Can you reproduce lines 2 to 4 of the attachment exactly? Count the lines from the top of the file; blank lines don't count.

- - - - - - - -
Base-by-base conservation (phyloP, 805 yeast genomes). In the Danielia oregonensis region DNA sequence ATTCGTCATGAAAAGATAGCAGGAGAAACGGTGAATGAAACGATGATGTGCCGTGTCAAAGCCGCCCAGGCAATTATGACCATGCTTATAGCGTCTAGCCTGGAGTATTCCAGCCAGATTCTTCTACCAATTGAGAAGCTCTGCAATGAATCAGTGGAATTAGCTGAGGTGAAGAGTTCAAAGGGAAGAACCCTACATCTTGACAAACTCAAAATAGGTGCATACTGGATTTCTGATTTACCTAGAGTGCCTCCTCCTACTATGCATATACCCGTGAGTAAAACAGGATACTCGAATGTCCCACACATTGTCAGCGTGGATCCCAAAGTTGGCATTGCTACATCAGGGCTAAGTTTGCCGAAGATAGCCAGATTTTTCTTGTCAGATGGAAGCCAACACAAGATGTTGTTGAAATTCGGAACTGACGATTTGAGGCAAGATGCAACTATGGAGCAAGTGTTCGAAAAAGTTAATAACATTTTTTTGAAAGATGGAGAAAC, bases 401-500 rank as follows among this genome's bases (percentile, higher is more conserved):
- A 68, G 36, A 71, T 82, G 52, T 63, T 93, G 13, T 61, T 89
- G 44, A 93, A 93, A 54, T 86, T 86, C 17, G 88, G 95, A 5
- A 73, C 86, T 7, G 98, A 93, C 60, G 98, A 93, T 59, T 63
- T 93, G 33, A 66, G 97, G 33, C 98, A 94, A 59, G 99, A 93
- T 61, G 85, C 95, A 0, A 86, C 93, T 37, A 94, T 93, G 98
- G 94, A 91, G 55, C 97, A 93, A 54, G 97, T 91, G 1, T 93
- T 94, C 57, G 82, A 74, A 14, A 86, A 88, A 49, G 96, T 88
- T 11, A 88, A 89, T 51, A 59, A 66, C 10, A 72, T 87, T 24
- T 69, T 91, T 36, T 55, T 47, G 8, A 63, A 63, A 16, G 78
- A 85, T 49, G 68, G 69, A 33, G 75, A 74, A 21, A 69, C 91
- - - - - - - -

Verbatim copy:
- A 68, G 36, A 71, T 82, G 52, T 63, T 93, G 13, T 61, T 89
- G 44, A 93, A 93, A 54, T 86, T 86, C 17, G 88, G 95, A 5
- A 73, C 86, T 7, G 98, A 93, C 60, G 98, A 93, T 59, T 63